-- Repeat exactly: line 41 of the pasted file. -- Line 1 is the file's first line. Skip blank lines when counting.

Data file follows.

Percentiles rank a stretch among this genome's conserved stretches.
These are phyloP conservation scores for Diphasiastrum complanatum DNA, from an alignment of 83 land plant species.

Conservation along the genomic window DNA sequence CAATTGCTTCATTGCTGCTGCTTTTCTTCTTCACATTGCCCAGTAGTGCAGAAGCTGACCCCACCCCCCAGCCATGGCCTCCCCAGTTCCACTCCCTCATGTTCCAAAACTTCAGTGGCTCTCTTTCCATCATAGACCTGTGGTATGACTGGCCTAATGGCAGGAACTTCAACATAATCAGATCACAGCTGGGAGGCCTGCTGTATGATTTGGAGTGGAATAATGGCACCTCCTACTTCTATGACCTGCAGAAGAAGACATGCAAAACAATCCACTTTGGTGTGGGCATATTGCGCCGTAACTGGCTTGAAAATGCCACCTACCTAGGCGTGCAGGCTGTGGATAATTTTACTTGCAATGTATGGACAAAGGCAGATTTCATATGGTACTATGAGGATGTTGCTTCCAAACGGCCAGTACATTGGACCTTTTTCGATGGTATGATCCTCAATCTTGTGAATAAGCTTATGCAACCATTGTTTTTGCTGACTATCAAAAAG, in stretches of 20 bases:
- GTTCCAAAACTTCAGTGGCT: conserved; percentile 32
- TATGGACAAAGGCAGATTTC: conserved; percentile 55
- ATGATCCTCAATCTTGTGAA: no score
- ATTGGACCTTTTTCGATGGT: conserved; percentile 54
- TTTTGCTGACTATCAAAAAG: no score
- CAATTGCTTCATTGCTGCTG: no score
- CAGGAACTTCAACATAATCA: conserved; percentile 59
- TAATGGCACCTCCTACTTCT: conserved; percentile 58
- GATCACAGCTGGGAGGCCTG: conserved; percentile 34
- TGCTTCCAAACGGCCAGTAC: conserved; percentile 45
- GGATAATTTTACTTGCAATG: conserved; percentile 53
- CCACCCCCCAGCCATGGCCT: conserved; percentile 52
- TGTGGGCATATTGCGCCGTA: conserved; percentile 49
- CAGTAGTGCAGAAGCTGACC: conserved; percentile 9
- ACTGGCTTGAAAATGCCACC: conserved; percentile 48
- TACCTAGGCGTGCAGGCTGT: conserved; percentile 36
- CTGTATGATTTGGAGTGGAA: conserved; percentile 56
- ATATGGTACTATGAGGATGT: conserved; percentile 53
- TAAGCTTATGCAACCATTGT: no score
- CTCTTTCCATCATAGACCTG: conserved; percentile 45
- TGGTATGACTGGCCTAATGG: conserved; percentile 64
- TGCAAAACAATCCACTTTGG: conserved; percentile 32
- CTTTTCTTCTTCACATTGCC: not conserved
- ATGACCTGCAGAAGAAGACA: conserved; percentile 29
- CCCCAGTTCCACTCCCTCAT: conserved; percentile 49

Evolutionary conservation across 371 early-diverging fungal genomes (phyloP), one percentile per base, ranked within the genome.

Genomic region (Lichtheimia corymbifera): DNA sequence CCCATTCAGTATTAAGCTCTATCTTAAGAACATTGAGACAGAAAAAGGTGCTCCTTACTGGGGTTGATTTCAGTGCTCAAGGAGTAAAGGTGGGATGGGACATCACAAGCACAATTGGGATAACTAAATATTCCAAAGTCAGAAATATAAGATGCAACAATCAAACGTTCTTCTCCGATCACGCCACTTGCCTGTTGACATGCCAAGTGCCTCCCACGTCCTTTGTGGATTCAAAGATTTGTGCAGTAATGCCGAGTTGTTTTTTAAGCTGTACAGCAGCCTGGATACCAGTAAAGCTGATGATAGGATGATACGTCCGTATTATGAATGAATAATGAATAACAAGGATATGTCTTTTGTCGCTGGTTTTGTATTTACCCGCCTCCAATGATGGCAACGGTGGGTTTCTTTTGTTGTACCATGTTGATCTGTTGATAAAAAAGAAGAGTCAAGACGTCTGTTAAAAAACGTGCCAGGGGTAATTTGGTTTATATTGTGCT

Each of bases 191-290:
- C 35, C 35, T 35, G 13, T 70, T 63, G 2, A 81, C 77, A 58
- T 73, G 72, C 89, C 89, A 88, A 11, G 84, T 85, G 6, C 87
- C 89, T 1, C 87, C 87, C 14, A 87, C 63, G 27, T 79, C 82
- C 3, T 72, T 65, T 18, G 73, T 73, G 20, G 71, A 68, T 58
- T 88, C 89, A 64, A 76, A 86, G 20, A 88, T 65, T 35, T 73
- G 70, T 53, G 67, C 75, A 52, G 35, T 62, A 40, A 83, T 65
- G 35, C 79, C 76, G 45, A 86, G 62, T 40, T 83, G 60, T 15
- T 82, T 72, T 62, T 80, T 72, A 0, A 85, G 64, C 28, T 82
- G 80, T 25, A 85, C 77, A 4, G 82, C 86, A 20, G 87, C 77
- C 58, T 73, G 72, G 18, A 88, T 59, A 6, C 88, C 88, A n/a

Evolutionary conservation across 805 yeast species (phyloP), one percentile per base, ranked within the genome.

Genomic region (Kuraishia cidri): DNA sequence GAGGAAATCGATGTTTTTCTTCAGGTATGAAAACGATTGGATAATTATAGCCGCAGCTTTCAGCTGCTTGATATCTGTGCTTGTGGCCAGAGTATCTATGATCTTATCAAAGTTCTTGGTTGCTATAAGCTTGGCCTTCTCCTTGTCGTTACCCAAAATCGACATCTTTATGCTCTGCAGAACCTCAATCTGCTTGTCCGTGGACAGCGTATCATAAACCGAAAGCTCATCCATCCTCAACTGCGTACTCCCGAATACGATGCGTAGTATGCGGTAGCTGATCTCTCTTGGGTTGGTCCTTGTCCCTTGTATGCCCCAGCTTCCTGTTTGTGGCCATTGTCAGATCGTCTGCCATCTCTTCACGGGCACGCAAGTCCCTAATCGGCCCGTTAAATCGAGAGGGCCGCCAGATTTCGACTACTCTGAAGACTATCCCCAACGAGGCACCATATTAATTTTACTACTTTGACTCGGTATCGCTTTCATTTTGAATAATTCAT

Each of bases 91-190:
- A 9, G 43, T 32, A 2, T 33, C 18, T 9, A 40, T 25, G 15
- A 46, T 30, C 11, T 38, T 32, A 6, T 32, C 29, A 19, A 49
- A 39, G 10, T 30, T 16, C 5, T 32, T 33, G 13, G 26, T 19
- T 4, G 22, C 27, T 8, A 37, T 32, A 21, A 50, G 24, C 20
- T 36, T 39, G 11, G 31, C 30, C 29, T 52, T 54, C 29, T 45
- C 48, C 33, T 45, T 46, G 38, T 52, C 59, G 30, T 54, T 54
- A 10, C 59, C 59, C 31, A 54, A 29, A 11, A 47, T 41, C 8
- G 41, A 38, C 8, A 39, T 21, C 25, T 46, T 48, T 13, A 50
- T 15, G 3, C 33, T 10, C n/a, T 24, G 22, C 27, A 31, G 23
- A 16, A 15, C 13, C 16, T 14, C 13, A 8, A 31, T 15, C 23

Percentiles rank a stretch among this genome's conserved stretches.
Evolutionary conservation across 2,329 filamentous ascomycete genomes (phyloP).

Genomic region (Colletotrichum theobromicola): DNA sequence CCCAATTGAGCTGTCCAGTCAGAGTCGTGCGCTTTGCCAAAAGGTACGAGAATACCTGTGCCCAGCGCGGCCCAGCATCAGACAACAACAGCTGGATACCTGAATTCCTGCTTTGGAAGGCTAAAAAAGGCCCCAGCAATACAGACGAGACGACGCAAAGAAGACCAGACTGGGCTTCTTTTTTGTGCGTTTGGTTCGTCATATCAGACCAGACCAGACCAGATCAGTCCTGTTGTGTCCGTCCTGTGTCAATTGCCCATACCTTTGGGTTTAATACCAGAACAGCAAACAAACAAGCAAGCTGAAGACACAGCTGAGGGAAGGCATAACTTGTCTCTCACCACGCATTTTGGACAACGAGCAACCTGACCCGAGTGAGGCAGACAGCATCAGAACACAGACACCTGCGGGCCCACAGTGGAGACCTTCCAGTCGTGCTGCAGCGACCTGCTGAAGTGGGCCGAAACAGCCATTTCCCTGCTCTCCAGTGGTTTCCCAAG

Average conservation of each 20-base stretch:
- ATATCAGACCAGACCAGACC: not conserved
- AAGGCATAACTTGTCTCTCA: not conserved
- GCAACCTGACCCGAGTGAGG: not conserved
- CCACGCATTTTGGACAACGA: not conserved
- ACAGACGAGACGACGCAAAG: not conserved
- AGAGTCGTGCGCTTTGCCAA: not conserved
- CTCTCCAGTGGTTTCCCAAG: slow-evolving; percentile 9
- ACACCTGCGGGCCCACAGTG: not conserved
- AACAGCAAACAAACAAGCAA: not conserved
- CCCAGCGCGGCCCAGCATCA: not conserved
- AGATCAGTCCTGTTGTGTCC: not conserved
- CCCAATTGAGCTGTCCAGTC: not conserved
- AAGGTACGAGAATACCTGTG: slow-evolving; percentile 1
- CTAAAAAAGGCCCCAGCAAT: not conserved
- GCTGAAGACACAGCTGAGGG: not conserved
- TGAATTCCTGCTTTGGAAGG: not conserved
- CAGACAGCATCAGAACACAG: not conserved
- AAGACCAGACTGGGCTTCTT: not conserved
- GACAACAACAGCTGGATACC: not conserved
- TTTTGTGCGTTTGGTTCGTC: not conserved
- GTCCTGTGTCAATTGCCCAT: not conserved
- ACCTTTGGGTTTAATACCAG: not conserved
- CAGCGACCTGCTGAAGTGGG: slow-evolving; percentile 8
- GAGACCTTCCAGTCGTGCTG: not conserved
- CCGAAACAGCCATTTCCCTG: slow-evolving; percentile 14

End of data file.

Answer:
- C 58, T 73, G 72, G 18, A 88, T 59, A 6, C 88, C 88, A n/a